Syrian minorities who do not want to live under the control of radical Muslims would likely welcome this arrangement; and the Russians might also accept it, as long as they can keep their naval facility at Tartus, in the Alawite part of the country. Alawites might also be amenable, as it would allow them to keep some power instead of losing all of it completely.
Islamic Sunni countries would likely reject this option as they desire a wholly Sunni-controlled Syria. A Sunni-controlled Syria would serve the interests of these Islamic countries and would be a serious threat to the U.S. and its interests in the region. A Sunni Islamist regime in Syria would be anti-American and very hostile to Israel, our only true ally in the region.
Too, a divided Syria could increase frictions with Turkey as it may encourage the Kurds in Turkey to separate and unite with their Kurdish brethren in Iraq, Syria, and Iran. On the other hand, a divided Syria would be good for Israel as the region adjacent to Israel is inhabited by Druze, who are less hostile towards Israel than are the Sunnis.
The U.S. may need to seriously consider this last option and probably ought to support it. All of the other options are either too risky, too impractical, or too anti-Amaerican. Some of them are contrary to our values, or carry known and unknown threats to U.S. interests. To implement a divided Syria may require expanded discussions and negotiations that include not only the leaders of the opposition to the Al-Assad regime, but also the leaders of the minority sectarian groups.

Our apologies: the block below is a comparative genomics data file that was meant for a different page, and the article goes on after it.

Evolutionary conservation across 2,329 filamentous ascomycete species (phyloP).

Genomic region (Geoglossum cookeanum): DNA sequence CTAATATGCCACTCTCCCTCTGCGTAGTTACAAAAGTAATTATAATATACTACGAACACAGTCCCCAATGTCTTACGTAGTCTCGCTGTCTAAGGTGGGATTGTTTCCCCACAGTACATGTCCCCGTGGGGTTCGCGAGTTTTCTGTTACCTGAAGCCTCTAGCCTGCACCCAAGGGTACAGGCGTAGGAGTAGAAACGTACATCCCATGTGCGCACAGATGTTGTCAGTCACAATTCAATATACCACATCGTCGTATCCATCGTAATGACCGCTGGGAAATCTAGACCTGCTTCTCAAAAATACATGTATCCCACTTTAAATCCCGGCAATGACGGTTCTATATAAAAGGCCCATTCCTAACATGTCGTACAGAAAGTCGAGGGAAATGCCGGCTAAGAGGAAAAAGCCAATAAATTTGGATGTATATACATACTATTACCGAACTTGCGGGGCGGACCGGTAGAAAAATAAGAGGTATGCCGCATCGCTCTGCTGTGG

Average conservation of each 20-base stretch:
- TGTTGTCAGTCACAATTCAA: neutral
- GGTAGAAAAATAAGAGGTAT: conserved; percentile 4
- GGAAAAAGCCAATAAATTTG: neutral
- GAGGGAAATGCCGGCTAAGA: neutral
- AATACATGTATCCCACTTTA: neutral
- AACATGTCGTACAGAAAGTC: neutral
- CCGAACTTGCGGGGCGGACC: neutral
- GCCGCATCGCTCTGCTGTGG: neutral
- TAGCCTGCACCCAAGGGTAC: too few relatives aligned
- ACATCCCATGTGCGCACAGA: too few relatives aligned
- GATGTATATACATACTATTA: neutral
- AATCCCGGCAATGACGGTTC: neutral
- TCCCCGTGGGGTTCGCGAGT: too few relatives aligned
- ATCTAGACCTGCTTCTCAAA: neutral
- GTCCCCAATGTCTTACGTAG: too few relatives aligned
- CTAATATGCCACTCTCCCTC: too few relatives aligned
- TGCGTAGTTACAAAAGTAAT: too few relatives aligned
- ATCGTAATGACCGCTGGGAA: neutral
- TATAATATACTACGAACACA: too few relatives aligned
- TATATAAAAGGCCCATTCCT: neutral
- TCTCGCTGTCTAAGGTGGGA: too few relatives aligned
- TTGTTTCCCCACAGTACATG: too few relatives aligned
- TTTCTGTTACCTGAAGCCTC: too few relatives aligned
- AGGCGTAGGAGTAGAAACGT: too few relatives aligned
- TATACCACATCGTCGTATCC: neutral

To conclude, with the current levels of political and sectarian polarization in Syria, keeping the country united seems unrealistic. Dividing Syria could be one of the very few remaining options that may bring stability and an end to the bloodshed. This may require a change in our approach to the Syrian problem. Perhaps we should be thinking not so much in terms of the regime vs. the opposition, but rather as a sectarian issue. A model that could be followed in such a case is the division of the former Yugoslavia in 1992 into smaller states after a series of conflicts and political upheavals. To implement such a proposal will require strong oversight and monitoring by the international community. History clearly shows that such divisions can lead to mass internal migration and attempts at ethnic and sectarian cleansing. Nevertheless, such an option appears to be the lesser of all the evil options we face today.